Since sinα >sin76º = 0.97 ≈1,the jump of the server can approximatelly be con- sidered as a vertical.Therefore during the volleyball game, the tibia of the ath- lete is under an axial impact load, due as to running as to vertical jumps.
Biomechanical analysis of the volleyball
We assume that a person with healthy bones, that is with bones which are not under osteoporosis or osteopetrosis ( Hegedus and Cowin,1976) participates to a volley-ball game or training and he (she) continues to be exersized with the same way, for a long time period. Initially the athlete was not dealed with the volley-ball playing, but he (she) was following a normal lifestyle, by wal-king with a constant velocity vo. Consequently his (her) tibia was in a steady state at which no remodeling occurred, subjected only to a constant compres-sive load Go, due to the vertical component of ground reaction force, at late
stance phase during walking. Selecting the experimental data from Andriacchi et., al., (1977); Rohrle et., al., (1984), neglecting the weight of the foot because is small (Harless,1860) and using a linear regression analysis, it is possible to find:
The walking activity corresponds to a velocity vo, whose magnitude lies be-tween 0.5m/sec and 2m/sec (Whalen et., al., 1988). Then because of eq. (2.1), it is possible to conclude that the magnitude of the initial load Go, lies bet-ween 1.01B.W. and 1.329B.W. In addition we suppose that initialy the tibia had a uniform reference volume fraction ξο, such that 0< ξο<1 and a uniform relative volume fraction eo= 0.
At t = 0 the athlete starts his (her) volleyball activity. We assumed that the player is x times running and is also ψ times vertically jumping. Then the ti-bia is under an average load Gz such that:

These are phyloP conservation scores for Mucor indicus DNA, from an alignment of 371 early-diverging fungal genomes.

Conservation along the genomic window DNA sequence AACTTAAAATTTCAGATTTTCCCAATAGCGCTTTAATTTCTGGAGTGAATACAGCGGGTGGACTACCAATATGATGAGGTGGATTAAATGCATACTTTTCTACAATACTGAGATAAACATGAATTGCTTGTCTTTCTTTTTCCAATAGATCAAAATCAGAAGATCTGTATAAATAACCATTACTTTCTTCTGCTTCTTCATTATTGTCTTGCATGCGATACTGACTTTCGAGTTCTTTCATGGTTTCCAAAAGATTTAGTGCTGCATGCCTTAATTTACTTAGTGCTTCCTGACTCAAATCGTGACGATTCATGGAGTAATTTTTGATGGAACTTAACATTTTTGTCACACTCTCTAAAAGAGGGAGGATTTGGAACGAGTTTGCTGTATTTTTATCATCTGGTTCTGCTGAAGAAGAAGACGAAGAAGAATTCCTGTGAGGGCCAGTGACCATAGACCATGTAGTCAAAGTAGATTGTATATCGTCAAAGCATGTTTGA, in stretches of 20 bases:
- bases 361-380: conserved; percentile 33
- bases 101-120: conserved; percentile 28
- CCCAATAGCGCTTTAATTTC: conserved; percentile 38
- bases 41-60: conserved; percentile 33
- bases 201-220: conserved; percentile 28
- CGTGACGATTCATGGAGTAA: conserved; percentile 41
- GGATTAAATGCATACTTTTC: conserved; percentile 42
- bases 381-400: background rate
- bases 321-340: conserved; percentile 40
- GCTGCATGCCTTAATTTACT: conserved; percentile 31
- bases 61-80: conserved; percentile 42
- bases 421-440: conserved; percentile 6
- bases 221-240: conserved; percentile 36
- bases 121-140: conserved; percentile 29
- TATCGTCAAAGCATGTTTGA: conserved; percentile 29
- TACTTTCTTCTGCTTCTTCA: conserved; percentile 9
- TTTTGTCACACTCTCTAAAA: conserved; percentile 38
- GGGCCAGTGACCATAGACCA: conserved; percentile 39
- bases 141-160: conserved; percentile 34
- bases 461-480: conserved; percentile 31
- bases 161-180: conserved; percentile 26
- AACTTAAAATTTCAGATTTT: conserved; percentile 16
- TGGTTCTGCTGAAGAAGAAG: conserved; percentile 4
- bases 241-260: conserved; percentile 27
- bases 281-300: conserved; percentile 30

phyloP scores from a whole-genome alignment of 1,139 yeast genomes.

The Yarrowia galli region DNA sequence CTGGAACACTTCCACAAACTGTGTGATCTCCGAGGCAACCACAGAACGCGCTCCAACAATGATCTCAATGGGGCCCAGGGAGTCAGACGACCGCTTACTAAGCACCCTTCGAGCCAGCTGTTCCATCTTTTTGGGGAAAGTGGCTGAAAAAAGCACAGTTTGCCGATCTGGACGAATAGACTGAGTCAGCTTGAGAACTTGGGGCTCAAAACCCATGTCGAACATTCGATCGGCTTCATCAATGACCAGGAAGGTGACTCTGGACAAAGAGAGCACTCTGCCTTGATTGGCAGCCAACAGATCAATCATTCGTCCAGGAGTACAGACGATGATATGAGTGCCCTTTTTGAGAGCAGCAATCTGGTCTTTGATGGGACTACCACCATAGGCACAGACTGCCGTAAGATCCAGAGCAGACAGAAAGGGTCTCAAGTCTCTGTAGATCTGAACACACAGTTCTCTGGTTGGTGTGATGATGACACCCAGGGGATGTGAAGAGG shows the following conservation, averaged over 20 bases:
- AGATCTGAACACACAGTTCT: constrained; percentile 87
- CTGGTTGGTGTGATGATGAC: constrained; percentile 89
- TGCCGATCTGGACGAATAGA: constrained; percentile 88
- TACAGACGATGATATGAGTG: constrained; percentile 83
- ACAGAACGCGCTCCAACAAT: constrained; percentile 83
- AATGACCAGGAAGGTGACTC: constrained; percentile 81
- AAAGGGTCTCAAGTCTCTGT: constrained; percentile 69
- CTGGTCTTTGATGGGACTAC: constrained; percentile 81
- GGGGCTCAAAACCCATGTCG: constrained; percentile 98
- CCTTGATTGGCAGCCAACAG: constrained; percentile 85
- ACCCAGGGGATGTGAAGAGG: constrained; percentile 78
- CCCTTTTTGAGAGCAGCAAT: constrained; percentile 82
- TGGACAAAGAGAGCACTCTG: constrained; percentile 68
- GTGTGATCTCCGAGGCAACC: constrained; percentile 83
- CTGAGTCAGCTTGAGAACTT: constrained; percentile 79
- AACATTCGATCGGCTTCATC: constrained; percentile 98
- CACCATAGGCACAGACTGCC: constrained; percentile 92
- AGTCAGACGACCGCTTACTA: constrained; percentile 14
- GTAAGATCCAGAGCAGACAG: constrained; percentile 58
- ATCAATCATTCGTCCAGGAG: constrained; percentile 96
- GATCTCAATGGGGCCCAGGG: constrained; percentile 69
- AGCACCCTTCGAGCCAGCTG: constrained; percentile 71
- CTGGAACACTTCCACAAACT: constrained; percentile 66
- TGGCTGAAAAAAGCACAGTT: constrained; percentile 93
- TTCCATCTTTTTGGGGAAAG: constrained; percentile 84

where Gz i, i = 1,2, ..., x and Gzj, j = x +1, x+2, ..., ψ are respectively: the vertical component of ground reaction force at late stance, during the i time of running and the vertical component of ground reaction force at landing phase, during the j time of jumping. Taking the experimental data from Alexander and Jayes (1980); Bates et.,al., (1983), Cavagna (1964); Cavanagh and LaFortune (1980); Fu-kanaga et., al., (1980); Winter et., al., (1983) and using a linear regression analy-sis, it is possible to obtain:
where vi is the running velocity for the i time of running and assumed to be constant. The running activity corresponds to a velocity v, whose magnitude is at least 2.5m/sec (Whalen et., al., 1988). Then because of (2.3), it is possible to obtain that the magnitude of the running load Gzi , is at least 1.7 B.W. Also it holds: 2B.W.< Gzj < 4B.W (Gross and Nelsson ,1987; Nigg ,1985; Valiant and Ca-vanagh , 1983). Therefore accordingly to the abovementioned and by the help of eq. (2.2) we conclude that Gz > Go.
A hollow circular cylinder, subjected only to an axial impact load
In this section we will study the dynamic problem of a hollow circular cy-